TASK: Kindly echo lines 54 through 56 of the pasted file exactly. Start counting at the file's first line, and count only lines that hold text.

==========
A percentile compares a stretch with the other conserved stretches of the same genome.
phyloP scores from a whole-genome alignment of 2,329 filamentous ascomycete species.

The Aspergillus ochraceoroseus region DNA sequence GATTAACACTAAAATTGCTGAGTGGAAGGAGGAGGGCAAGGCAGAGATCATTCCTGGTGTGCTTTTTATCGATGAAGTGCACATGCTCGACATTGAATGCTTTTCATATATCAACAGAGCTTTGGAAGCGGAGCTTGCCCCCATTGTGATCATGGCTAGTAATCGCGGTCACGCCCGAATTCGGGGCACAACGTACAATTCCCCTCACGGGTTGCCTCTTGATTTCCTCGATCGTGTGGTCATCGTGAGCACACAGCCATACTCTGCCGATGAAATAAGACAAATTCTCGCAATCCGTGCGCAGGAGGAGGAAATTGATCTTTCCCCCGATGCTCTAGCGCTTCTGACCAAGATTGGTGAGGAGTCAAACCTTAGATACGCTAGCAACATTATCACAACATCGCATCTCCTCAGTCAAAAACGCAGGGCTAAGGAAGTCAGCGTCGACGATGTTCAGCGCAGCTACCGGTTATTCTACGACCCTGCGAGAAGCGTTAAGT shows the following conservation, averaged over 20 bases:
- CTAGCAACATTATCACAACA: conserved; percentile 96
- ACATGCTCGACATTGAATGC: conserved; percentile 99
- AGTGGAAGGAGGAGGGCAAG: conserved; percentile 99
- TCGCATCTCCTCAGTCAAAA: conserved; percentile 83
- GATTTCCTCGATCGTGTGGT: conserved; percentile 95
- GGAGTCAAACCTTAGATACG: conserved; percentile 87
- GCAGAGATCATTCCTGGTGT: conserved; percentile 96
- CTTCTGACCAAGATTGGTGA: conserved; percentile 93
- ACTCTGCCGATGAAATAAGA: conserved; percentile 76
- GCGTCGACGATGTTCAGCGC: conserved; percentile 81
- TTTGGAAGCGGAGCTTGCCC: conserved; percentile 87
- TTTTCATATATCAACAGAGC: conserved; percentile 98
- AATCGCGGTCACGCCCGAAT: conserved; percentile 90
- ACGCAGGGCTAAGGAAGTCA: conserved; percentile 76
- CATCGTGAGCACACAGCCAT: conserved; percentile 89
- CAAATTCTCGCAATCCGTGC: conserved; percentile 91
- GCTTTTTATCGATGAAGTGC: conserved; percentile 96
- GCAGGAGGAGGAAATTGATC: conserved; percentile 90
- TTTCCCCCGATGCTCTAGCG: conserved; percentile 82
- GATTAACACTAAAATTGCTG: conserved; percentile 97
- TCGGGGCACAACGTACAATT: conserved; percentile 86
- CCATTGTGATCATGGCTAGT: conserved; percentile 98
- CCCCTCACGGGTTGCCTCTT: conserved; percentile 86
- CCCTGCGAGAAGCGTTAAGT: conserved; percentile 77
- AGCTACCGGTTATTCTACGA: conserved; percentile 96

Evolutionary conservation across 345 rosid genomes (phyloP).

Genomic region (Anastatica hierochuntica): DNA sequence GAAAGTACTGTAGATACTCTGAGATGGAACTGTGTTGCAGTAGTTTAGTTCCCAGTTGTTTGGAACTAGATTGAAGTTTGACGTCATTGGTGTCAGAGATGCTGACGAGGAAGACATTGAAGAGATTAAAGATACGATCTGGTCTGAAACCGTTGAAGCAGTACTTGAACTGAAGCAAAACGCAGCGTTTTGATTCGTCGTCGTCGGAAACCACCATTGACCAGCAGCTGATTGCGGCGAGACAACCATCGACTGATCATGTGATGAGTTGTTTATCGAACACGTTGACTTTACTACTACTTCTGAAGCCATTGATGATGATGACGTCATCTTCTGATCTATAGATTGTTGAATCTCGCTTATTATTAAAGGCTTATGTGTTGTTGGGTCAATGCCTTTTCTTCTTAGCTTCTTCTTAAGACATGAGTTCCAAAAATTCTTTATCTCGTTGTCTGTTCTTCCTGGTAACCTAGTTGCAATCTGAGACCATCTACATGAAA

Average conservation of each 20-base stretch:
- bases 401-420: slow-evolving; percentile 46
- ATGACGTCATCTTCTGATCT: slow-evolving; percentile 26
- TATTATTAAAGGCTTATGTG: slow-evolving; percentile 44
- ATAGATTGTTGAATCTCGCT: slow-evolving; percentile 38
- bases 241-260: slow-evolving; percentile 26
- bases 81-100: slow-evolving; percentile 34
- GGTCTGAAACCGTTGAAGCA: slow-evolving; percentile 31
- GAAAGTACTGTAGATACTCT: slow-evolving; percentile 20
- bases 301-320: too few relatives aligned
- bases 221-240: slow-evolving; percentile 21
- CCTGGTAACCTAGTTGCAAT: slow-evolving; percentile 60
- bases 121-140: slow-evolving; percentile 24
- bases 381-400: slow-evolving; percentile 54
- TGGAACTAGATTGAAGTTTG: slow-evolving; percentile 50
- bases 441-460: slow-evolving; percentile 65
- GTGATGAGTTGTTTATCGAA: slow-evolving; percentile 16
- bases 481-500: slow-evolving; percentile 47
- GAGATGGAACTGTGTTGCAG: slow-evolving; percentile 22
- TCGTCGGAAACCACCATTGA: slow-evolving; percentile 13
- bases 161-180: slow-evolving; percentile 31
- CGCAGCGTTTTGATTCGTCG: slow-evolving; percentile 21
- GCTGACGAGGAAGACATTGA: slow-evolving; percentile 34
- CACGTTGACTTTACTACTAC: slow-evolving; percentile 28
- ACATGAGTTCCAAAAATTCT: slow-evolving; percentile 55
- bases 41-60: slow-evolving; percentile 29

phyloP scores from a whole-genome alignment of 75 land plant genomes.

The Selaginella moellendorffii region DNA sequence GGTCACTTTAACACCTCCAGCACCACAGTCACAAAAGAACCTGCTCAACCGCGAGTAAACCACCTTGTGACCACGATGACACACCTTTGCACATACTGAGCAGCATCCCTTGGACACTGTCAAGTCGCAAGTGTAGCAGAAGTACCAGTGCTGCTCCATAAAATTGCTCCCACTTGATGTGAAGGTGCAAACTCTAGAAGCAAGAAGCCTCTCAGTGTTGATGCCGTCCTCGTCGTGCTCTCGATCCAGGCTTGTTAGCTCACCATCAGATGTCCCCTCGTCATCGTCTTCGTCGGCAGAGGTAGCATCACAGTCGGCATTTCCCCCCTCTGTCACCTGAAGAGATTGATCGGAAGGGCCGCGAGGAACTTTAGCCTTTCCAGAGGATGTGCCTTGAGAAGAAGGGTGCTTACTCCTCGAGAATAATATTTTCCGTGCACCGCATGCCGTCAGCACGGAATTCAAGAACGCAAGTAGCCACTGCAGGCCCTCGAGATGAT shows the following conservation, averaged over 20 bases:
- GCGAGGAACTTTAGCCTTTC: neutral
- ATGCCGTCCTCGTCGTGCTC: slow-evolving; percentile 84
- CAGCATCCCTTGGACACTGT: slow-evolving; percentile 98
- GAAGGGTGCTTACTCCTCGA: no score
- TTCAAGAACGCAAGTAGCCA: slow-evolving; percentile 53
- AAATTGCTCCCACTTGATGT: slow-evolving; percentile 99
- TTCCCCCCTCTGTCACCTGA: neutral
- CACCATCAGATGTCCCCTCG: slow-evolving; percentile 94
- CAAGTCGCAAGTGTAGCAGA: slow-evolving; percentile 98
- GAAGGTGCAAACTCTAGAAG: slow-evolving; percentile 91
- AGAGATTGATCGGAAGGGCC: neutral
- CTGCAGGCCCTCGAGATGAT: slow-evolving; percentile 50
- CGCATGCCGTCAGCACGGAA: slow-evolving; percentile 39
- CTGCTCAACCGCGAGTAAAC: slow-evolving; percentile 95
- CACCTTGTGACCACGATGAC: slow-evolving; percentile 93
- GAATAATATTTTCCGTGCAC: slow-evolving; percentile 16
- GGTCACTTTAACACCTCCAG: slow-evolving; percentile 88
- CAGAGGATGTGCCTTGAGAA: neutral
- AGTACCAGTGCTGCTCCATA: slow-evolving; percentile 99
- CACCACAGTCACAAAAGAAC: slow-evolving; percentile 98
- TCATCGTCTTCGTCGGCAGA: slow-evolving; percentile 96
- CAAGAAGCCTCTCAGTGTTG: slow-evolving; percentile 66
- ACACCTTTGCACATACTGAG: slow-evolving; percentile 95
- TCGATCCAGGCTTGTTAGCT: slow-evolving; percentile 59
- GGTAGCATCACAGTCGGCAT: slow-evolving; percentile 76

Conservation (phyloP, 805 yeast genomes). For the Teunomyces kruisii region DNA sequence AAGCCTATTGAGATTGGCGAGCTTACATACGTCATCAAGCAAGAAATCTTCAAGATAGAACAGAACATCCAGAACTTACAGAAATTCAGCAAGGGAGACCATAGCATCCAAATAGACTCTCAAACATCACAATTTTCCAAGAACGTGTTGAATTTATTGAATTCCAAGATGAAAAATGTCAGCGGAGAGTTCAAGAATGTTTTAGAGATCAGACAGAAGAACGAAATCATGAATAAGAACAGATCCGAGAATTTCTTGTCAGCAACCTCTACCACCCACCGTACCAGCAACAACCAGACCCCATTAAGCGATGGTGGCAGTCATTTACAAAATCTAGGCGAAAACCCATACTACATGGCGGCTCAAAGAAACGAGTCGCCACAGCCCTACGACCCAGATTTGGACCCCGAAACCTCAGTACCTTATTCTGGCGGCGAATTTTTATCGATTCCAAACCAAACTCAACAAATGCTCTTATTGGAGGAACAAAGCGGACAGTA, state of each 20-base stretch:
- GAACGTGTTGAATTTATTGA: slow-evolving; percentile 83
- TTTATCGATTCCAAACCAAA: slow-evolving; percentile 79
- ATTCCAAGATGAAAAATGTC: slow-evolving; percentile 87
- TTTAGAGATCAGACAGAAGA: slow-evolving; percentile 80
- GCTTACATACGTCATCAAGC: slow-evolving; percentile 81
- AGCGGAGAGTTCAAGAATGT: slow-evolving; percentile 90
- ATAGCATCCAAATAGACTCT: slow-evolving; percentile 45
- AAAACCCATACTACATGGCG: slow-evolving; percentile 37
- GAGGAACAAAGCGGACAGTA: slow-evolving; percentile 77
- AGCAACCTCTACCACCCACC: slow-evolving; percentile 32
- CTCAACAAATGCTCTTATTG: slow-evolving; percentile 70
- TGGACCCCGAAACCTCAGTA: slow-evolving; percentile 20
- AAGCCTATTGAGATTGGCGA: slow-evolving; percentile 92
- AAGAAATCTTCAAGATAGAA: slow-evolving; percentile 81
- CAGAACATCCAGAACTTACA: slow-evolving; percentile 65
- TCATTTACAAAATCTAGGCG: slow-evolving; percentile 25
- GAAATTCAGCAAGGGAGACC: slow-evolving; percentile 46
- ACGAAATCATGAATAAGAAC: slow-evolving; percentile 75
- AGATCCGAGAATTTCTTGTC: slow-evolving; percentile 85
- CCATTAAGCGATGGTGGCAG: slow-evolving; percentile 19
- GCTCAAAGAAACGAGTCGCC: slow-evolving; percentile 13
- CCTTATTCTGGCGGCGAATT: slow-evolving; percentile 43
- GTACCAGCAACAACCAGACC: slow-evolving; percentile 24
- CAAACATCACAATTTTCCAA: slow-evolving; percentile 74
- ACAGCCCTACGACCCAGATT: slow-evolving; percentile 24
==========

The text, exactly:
- CACGTTGACTTTACTACTAC: slow-evolving; percentile 28
- ACATGAGTTCCAAAAATTCT: slow-evolving; percentile 55
- bases 41-60: slow-evolving; percentile 29